There are areas in your life where positive change brings you closer to the life you want. Recognizing the change you desire won’t show up without your power of choice to get there. If you don’t have a journal, now is an opportune time to start one. I’ll cover this in more detail in a later article. For now, start taking notes to identify the changes and life you want to live.

A woman writing in a journal on her lap
Photo: StockSnap from Pixabay

If negative thoughts and beliefs show up, write them down. Then, write a positive version of that thought as if the change is materializing. A journal doesn’t have to be something fancy. In fact, I have nice ones I haven’t used because it was a blank canvas I didn’t want to mess up. My favorite is a steno pad. I can carry it around and jot down thoughts and ideas throughout the day. If we are to create a life we want, we should do it with a purpose.

Over the years I’ve coached lots of people through a personal development program like this. It’s rewarding when they recognize a life change they didn’t think was possible. My clients created new businesses and others rid themselves of negative people. Once you make the choice for a change, stay focused and committed.

Get an Accountability Partner

Two hands in a handshake
Photo: Gerd Altmann from Pixabay

An accountability partner is important. Find someone who believes in you, not a person with a preconceived opinion of who you are or your abilities. One approach that helps a lot is when friends work through the steps together. When friends support each other during the process, they create a stronger trust bond. Through a mini-mastermind group, they share ideas together. In at least one case, I’ve seen friends complete a program like this and then create a business together.

Get a Coach

I’m not suggesting this option because I’m a Leadership and Success Coach. Partnering with a friend is helpful, yet some want anonymity in their journey.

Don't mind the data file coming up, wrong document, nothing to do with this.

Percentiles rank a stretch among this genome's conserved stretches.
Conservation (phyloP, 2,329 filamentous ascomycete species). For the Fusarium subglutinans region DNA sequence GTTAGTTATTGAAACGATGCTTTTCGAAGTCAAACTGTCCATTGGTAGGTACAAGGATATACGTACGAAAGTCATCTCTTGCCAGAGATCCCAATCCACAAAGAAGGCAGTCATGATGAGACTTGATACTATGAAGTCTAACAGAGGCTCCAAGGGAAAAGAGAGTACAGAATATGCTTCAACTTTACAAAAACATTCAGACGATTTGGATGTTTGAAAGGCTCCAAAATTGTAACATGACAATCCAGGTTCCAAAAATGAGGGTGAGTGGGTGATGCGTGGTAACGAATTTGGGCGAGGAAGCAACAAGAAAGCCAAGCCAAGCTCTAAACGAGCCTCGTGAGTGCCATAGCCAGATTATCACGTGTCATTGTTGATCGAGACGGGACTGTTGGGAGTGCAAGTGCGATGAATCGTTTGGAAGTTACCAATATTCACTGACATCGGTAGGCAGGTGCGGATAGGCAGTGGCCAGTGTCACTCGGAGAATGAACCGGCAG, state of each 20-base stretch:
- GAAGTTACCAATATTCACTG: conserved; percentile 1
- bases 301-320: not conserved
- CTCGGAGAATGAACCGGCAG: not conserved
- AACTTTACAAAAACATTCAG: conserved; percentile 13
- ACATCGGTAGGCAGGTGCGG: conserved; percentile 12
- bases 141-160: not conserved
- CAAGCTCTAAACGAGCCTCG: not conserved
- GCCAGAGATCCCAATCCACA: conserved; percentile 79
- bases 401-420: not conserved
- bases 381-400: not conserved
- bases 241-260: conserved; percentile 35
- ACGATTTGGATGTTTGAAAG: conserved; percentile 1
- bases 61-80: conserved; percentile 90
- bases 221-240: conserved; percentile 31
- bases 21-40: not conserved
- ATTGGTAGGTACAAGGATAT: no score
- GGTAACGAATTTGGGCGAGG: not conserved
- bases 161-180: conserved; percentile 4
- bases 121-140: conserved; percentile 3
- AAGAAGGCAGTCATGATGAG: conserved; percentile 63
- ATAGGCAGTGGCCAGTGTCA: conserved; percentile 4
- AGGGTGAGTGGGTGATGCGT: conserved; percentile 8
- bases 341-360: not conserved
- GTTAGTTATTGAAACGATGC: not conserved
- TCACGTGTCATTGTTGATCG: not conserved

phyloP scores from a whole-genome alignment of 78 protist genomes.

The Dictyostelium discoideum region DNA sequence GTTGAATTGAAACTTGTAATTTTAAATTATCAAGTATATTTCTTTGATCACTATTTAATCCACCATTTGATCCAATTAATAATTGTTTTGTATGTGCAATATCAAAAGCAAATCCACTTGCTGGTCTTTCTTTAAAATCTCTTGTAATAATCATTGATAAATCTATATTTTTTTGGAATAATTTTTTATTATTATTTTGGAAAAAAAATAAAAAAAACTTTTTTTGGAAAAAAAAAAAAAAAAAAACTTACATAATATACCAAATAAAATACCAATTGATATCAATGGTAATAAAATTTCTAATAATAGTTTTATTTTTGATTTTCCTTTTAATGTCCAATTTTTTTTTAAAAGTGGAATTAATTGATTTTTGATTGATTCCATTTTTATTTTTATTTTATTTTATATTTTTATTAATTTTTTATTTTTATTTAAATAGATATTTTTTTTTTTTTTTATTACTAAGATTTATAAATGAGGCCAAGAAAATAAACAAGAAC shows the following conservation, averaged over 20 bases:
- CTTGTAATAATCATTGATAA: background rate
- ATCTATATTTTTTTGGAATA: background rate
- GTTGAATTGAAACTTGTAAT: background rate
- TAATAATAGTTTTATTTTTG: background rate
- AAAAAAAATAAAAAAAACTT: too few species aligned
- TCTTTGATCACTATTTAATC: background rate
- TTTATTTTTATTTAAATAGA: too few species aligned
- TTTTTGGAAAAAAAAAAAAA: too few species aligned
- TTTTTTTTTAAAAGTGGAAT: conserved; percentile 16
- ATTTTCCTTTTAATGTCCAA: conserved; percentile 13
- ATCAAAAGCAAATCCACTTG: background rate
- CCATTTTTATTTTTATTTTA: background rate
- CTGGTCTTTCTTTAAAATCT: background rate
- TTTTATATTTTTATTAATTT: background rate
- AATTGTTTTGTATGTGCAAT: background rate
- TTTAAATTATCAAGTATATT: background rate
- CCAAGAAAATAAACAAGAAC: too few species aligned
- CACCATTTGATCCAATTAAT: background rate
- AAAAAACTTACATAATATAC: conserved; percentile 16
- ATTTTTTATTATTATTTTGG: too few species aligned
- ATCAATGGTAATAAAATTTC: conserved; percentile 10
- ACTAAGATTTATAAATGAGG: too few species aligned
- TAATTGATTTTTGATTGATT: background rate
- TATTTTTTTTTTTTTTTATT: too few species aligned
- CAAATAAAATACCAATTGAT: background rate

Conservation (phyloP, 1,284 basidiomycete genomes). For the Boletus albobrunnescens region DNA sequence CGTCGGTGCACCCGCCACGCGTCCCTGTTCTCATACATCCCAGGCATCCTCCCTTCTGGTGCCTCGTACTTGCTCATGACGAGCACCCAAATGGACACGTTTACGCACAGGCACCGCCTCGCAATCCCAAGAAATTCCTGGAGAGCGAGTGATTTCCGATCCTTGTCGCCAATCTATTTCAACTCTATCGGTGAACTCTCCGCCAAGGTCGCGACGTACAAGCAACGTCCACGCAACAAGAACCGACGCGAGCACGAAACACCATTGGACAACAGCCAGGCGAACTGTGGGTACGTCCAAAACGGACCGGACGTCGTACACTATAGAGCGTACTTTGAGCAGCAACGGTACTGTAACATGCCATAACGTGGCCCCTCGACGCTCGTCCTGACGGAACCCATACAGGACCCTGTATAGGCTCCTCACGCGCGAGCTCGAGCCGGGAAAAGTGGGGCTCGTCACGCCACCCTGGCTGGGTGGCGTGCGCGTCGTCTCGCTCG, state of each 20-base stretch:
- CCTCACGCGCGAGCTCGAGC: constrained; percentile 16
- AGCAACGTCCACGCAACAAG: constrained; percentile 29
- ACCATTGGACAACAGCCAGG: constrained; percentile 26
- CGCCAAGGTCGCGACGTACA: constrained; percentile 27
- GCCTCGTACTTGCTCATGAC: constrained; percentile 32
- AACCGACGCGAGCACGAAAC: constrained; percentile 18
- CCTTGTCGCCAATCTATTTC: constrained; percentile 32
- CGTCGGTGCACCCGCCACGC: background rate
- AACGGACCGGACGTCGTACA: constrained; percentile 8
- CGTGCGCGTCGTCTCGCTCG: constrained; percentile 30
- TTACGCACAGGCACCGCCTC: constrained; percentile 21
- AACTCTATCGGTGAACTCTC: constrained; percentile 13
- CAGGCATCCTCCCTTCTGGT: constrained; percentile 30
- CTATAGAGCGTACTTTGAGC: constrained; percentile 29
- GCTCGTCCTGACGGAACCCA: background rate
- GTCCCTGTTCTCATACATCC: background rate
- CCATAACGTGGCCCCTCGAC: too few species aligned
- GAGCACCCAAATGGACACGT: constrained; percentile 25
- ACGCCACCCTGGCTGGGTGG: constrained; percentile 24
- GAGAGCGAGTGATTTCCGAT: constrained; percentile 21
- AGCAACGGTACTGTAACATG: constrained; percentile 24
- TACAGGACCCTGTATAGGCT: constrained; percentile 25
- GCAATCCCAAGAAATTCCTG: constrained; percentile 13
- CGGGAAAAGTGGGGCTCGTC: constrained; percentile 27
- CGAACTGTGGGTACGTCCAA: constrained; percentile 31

A man holding a tablet
Photo: Gerd Altmann from Pixabay

I’ve worked with people from all across the nation with diverse backgrounds. Whether you work with me or someone else, an accountability partner keeps you on track. Sometimes road bumps show up and you’ll need help keeping the focus and commitment.

The Rest of the Story

There’s something I didn’t mention in the helicopter story above… I had a person behind me in the aircraft. He was the guy that would later hoist me back into the helicopter. He was also an undefined accountability partner. If I froze at the sight of treacherous sea conditions, or if I lacked the commitment, he would have pushed me out.

When I left the door and dropped into the sea below, I couldn’t say, “Wait a minute… the water’s too cold. This is not for me.” The helicopter flew away. It was up to me to stay afloat and continue on.

Challenges come, and it’s easy to return to old habits and beliefs. Stay focused. Even the best of us find road bumps from time to time. With the right mindset, we can step over them. Every day we have fresh opportunities to learn, apply new skills and move forward. Keep the courage and renew your commitment every single day.

There is an effort that comes with creating successful living. That effort is your commitment to achieving your best life. You then create successful habits and the quality of your life moves toward the positive.

⭐️ About the Author

Anthony M. Davis is a Leadership, Success & Stress Coach, Board Certified Therapist, and Top-100 International Travel Photographer. As a Coach, he helps people just like you overcome obstacles & reach their goals. His free book, “Keys to Your Success” is available now.